Many aspects must be considered at different levels of the supply chain to bring mass EV adoption to Canada.
In May, Natural Resources Canada, in conjunction with The Mining Association of Canada and the Prospectors & Developers Association of Canada; hosted the 2021 Mineral Outlook Dialogue online webinar.
Taking place over five days (May 10-14) it included discussions on a wide range of topics including Mineral Commodities Markets Analysis; Mining and Environmental, Social and Governance, the Canadian Minerals and Metals Plan and Federal priorities supporting the Minerals and Metals sector.
Perhaps of biggest interest to those of us in the automotive space was the “Battery Electric Vehicles and the Circular Economic” session.
One of the most discussed topics related to transportation in recent times is the idea of mass adoption of battery electric vehicles and what that means for the broader economy.
In terms of policy objectives, such as building upon the 2030 Climate Plan priority for establishing an up and downstream supply chain for EVs in Canada, there are several things to consider.
A panel discussion for this webinar included representatives from the natural resource, mining, policy and transportation sectors. Sarah Petrevan, Policy Director, Clean Energy Canada, said that for Canada to be competitive in the EV manufacturing and supply chain area, it needs to focus primarily on sustainable practices, extracting and producing minerals in the most ethically and environmentally friendly way responsible.
She also noted that in terms of value generation, the mid-stream supply chain is where she sees Canada really adding value, such as refining and turning raw materials into cathodes and anodes for battery cell production.
A.J. Nichols; Director, Corporate Affairs, Base Metals, Vale Integrated Mining, noted that while the COVID-19 pandemic has had a widespread impact on both society and global supply chains, it’s also caused a shift in the way we look at supply chains and also industrial policy.
A shift towards more sustainable practices is taking place and while there have been some big announcements regarding carbon reduction and NetZero—actually getting there requires some serious investment and overcoming major challenges, which could take years to implement.
Nichols did say, however, that there are existing Environmental and Social Governance credentials that Canadian industry can build upon, but expectations as to what is achievable and when need to be realistic.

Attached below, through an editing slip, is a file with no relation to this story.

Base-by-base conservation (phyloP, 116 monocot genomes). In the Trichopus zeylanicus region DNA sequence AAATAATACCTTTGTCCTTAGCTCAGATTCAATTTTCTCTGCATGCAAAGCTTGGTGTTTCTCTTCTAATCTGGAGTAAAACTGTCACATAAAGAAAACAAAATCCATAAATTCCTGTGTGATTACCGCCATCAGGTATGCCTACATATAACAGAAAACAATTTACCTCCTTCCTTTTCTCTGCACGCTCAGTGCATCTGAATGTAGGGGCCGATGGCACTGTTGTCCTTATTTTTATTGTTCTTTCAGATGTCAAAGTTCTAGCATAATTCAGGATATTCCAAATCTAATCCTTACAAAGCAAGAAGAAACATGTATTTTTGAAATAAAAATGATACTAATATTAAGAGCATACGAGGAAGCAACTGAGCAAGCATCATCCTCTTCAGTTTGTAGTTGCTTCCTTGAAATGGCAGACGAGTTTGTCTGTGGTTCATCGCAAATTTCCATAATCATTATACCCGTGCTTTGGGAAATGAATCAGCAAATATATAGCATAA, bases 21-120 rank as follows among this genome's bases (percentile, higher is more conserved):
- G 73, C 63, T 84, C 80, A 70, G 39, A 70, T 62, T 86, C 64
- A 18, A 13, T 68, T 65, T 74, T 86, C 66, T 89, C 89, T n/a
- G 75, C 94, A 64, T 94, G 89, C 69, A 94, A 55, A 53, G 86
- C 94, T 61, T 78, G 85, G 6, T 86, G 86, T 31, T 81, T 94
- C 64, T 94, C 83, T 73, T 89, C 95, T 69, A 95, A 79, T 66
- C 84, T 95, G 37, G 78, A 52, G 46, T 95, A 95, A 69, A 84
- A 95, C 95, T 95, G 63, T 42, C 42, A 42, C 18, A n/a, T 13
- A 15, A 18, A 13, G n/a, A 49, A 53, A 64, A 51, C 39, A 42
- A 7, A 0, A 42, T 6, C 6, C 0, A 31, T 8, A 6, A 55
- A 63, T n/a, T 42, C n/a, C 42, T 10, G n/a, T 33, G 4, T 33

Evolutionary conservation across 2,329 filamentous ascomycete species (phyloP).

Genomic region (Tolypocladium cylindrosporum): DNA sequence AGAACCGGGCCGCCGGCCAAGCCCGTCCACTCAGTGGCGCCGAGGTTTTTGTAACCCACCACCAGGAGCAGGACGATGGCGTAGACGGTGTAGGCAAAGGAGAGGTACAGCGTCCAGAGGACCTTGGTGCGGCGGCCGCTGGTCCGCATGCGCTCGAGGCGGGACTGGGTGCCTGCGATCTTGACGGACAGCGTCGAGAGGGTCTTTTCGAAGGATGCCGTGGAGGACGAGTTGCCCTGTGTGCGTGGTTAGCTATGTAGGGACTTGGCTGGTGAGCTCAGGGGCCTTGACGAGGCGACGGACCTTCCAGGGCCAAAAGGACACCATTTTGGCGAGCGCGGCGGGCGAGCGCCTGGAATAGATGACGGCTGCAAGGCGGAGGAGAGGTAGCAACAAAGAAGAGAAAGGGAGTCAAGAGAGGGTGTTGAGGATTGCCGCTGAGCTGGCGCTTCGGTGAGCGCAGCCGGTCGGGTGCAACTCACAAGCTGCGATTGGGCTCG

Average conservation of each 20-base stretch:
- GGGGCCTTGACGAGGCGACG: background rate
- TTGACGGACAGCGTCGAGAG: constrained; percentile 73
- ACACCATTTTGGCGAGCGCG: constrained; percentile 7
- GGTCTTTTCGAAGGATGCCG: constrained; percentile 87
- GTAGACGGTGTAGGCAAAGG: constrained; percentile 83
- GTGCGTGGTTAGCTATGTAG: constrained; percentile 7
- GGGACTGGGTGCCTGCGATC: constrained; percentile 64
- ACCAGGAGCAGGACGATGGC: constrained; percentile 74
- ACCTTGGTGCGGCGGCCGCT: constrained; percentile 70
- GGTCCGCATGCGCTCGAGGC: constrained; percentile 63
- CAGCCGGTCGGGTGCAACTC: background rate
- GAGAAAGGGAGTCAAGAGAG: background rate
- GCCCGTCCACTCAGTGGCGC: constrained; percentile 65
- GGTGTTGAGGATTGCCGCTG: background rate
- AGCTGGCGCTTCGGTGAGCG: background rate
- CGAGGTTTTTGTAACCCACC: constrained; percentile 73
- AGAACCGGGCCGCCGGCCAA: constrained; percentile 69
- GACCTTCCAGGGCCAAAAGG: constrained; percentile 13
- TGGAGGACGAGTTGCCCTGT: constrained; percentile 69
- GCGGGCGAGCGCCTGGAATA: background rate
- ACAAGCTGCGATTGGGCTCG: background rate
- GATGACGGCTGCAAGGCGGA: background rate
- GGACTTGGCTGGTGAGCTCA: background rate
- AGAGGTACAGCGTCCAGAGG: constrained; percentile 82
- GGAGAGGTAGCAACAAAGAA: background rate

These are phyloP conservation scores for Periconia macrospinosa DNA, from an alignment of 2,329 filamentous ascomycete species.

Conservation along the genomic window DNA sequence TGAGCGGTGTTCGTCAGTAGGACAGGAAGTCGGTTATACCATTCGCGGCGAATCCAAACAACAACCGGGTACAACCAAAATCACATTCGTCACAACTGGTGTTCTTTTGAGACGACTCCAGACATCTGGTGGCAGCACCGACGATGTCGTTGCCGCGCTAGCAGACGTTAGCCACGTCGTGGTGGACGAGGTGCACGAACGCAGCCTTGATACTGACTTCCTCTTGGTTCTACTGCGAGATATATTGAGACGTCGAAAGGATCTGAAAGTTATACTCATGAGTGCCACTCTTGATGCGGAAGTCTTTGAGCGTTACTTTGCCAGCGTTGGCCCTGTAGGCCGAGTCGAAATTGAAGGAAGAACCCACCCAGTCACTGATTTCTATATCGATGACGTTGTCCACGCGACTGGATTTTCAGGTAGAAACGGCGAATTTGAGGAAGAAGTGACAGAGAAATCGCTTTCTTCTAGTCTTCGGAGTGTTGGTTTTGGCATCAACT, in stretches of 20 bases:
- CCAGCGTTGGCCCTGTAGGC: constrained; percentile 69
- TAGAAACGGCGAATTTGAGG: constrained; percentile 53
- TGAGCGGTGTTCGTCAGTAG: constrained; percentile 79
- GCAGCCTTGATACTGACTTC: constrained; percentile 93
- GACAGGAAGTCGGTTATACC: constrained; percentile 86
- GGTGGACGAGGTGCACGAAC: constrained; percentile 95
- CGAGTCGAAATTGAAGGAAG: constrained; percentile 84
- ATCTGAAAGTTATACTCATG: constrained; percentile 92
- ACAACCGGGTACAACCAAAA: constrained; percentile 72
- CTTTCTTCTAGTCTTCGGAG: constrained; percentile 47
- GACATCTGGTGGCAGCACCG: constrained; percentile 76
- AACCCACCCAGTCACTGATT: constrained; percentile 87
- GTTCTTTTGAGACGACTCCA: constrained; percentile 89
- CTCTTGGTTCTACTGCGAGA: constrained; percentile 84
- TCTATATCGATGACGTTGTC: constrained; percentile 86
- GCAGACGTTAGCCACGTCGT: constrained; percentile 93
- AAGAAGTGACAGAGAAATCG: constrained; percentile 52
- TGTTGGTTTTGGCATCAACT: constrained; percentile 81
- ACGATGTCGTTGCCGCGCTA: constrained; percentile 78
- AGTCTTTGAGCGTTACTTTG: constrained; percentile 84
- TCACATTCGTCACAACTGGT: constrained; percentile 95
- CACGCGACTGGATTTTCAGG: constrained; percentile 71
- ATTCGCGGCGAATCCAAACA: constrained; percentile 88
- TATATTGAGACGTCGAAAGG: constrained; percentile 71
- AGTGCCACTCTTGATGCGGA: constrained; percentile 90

Change in climate
On the transportation side as it relates to EVs, a change in the political climate in Washington D.C. as a result of a new Presidential Administration, appears to be helping the cause for EV technological advancement and that applies not only to the U.S. but also to Canada as well.
To make it viable, however, requires investment not just from OEMs but also suppliers in both countries, as Warren Ali Senior Vice President, Innovation, Auto Parts Manufacturers Association (APMA) noted.
Brian Kingston, President & CEO at the Canadian Vehicle Manufacturers Association (CVMA) said that despite COVID-19, recent [and major] investment from automakers in Canada, including Ford and General Motors is very encouraging and of the some $5.7 billion being invested, approximately $4.3 of that is being geared toward EV development.
Benchmarking and cohesion
Kingston noted that to be successful, Canada must not only benchmark itself against some of the most competitive jurisdictions in the world when it comes to new auto investment but there needs to be cohesion between the federal, provincial and municipal levels of government regarding policy issues.
So that not only are proposed climate and emissions reduction targets met, they are done in such a way to bring the necessary amount of business investment needed into Canada and not at the expense of it.
Getting back to raw materials, A.J. Nichols noted that to ensure sustainable, practical EV transportation solutions and battery manufacturing will also require investment in the upstream part of the supply chain, including the mining of nickel and copper other rare metals and critical minerals required.
Jean-Francois Beland, Vice President, Ressources Quebec, said that it was important to emphasize the value aspect of the supply chain. To meet EV targets, it was necessary to develop sufficient battery manufacturing capacity here in Canada to meet EV targets support the OEMs.